What a sight to see, and I don’t just mean Kim Churchill’s devastatingly good looks. This guy plays a mean guitar and somehow manages to do so while manning the harmonica and the kick drum, all at the same time.
Wrapping up the last leg of his tour in a packed house at Vancouver’s Media Club, Churchill hangs out with PopCounterCulture before the show to talk about how an environment can shape emotion, his battle with finding a sense of home, and the theory behind why Canadians and Australians are such similar peoples.
What is a pivotal moment in your life that has brought you here today?
I remember the evening that my mum brought home a guitar for the first time. I was four or five years old. She was getting lessons. My mom thought that she could have her lessons on a Wednesday evening or whatever and then she could come home and give me the lesson she just got. That was better for her to learn and it kind of helped me out as well. That was quite a pivotal moment.
Your album includes many themes of nature. Is being one with nature an important part of your lifestyle?
It’s funny because I hadn’t noticed that in the old songs, but I have noticed it in the new songs I’ve written…[nature] is quite important in everybody’s life. I think a lot of people don’t pay attention to it. You see how a general aesthetic of an environment can change on a really rainy day or on a really sunny day…you look at the different personalities of people that grew up in a city environment or a country environment. For me anyway, it’s an important factor in people’s emotions and establishing who they are, certainly in my own emotions and establishing who I am.
Is your album is a compilation of your beliefs and experiences?
I guess songs in general are that. They’re kind of your reflective vomit of everything you’re digesting. The album that I have now is very much indicative of a time in life and in a time of immense change going from schooling to a career in music – making all these decisions and leaving a lot of things behind…It’s more a collection of reactions to things, whereas the new songs I’ve been writing are more observing the new things around me.
Three tracks on your album use the word “home” in the title. What does home mean to you?
I don’t have [a home] so I find it interesting that I write about it a lot. I guess it’s something that I think about a lot, especially not having a physical house. It’s kind of something I battle with a lot myself, whether I’m doing the right thing or whether I’m missing out on some essential part of life, not having that. Generally home is whatever you choose it to be. It can be how ever you choose to embrace home. Everybody has to in a sense, feel a sense of home and a sense of belonging to a degree and I guess for me, the reason home comes up so much is that I’m trying to work out what mine is.
There’s a lot of conviction in the song, “Battle of Shibuya”. What inspired it?
It was when I was in Japan and I was in Shibuya. It was triggered by seeing these two guys have a conversation in a tapas bar. They were just so ridiculously different. One guy had this really nice suit on and he seemed to physically be giving the idea that he had a lot of money. The other guy seemed to be doing the complete opposite of that…That song came out of me watching them talk and I don’t understand Japanese so I didn’t understand what they were talking about, so I kind of constructed this idea in my head that they were coming at each other from these very different angles on how they’ve chosen to live their lives.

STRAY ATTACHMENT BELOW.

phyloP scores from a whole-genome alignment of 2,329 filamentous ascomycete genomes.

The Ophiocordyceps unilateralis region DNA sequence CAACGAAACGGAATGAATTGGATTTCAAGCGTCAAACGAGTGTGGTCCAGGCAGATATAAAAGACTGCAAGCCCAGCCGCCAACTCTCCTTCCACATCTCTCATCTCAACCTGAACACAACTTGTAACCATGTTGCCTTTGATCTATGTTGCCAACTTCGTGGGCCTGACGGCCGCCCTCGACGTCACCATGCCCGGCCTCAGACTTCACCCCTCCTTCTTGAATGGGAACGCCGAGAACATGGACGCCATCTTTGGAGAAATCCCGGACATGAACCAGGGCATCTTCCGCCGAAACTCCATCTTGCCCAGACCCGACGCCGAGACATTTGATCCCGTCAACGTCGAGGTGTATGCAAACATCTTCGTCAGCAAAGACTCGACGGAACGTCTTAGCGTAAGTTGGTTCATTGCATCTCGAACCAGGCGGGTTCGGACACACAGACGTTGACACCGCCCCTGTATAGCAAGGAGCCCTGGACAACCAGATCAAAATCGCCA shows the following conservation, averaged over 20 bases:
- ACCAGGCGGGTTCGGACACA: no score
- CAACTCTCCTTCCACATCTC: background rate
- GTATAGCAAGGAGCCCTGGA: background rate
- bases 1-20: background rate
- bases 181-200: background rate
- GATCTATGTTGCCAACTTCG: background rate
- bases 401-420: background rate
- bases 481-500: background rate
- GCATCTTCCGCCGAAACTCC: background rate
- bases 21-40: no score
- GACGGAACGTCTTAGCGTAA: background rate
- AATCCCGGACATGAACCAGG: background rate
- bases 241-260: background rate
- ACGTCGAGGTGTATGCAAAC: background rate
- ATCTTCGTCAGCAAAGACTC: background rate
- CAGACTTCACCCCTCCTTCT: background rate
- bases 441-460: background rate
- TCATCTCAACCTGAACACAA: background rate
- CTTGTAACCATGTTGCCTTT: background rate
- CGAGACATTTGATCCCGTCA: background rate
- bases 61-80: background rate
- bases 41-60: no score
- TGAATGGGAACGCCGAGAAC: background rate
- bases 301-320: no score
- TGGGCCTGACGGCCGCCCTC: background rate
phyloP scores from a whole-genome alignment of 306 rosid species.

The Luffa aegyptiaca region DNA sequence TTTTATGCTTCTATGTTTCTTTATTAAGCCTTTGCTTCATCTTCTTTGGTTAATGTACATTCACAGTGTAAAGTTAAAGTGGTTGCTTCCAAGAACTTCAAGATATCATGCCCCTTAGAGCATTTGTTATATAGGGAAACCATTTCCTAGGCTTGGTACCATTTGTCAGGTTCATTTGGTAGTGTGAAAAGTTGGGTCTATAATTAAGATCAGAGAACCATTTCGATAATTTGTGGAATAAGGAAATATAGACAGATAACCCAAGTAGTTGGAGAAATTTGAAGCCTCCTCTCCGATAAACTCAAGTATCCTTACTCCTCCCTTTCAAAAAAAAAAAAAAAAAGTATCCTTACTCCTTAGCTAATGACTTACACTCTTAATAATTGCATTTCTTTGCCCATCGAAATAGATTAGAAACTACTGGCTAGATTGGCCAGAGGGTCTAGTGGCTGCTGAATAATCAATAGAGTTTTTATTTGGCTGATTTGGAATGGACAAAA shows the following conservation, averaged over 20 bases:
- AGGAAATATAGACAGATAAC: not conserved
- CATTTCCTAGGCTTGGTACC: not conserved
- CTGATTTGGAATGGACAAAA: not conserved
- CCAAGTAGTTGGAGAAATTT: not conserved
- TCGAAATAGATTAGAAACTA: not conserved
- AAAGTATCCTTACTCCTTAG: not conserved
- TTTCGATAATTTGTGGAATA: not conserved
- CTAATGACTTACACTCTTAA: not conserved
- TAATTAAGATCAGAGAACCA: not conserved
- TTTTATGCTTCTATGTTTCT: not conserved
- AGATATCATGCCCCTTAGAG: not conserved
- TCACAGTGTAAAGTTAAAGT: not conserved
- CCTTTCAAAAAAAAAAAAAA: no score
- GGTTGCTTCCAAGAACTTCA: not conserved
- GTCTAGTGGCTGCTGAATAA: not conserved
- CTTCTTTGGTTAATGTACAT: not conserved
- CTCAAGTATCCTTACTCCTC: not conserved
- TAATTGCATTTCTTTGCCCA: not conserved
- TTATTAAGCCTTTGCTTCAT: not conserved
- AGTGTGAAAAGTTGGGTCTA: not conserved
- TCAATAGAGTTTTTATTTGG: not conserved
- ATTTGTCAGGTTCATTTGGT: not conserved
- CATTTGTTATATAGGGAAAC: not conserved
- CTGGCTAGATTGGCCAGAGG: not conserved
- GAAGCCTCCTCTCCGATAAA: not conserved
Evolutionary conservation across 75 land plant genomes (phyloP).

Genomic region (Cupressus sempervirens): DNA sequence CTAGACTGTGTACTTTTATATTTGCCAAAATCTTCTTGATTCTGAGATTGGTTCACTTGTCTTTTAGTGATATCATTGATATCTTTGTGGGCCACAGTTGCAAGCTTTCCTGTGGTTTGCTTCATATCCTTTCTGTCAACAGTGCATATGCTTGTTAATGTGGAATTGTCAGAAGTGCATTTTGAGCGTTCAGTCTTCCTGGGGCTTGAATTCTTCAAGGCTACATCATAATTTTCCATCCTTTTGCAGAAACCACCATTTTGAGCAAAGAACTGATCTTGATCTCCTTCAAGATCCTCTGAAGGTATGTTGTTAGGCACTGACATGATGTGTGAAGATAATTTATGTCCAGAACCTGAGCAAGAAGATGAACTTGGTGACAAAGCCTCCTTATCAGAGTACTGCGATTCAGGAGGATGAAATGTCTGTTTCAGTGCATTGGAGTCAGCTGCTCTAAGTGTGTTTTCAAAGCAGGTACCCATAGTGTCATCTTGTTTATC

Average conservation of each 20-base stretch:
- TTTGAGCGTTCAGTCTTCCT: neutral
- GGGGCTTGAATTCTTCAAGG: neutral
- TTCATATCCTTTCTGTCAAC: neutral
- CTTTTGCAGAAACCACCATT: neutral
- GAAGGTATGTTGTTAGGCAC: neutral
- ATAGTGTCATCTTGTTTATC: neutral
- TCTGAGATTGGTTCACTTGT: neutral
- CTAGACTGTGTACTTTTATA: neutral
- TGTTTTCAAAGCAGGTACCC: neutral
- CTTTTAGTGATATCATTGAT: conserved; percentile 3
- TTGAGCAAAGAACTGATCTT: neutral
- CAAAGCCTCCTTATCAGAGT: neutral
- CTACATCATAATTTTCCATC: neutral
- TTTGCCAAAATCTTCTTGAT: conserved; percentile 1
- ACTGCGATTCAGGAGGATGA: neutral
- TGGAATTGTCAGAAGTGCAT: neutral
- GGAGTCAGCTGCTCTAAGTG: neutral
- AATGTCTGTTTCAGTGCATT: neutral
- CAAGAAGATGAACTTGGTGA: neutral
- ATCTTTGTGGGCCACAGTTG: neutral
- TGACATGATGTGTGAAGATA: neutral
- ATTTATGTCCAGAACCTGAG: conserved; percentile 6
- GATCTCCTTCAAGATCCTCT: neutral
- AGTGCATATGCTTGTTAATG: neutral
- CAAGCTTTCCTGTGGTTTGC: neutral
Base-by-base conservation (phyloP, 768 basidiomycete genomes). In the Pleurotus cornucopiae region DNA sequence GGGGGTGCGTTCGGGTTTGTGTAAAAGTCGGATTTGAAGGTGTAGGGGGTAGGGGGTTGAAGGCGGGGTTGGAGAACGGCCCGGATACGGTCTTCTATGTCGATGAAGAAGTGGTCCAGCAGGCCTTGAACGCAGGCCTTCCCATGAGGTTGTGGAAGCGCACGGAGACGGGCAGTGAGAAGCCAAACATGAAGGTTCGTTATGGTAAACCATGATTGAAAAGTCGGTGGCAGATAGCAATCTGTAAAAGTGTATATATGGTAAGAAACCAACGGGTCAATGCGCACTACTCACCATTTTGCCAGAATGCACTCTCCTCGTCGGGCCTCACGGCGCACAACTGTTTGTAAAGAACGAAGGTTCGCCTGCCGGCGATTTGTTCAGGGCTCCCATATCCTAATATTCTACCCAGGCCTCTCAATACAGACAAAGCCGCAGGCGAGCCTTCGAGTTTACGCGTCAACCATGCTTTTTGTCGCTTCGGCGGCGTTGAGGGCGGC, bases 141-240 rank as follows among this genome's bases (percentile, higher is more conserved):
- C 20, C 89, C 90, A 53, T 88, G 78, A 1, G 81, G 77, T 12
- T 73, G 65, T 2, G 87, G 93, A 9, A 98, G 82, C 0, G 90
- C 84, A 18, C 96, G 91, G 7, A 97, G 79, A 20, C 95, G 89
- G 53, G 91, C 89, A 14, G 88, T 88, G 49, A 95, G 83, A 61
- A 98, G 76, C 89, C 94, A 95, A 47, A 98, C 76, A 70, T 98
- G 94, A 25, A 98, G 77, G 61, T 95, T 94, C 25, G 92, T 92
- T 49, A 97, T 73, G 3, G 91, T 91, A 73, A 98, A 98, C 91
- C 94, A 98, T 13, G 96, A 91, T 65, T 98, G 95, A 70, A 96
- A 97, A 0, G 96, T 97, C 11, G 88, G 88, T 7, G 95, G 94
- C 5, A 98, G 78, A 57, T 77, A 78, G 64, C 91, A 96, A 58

Your guitar is a one-man-band. Where did you develop that skill?
I played a lot of classical guitar for a long time. I found a lot of things very frustrating with classical guitar, especially the discipline and the attention to every note having to be played as it was written on the page. All of these things frustrated me so when I finished playing classical guitar, I really looked to creatively rebel against all that discipline and all that perfection that they demanded.
What do you take away from the musicians you look up to?
I’m a massive music fan. I listen to hours of music everyday. I find some music, I listen to because it makes me happy – it actually changes my state of mind. Coldplay for example, Coldplay makes me really happy. All different kinds of music give me different kinds of emotions and put me in different places. The music that really talks to me, I find it puts me in a place that nothing else, no other thing that can take me there…Every artist will take you to some place that you’ve never been before and I guess I look to some of those places more than others.
There’s a common belief that Canadians and Australians are very similar. Have you found that to be true?
I’ve thought about it for hours and I feel like through extensive research and surveys, I’ve come to the conclusion that it comes from something very simple – the fact that we’re both big countries and everything’s spread out. If you’re in Germany and all of a sudden someone from France needs you, you can be there in a couple of hours. This creates different ideas of time. You could be in a different country in a couple of hours, dealing with a different language and economic system and government. Everything becomes more rushed and everyone expects things more quickly…What Canada and Australia have in common is, if you’re in Perth, you’re just not going to get to Sydney for a couple of days unless you fly – I’m talking about driving. If you’re in Toronto, you’re not going to get to Vancouver in a couple of days. In that way we share a much more relaxed idea about time and our expectations are not that demanding and in that we are much more relaxed people.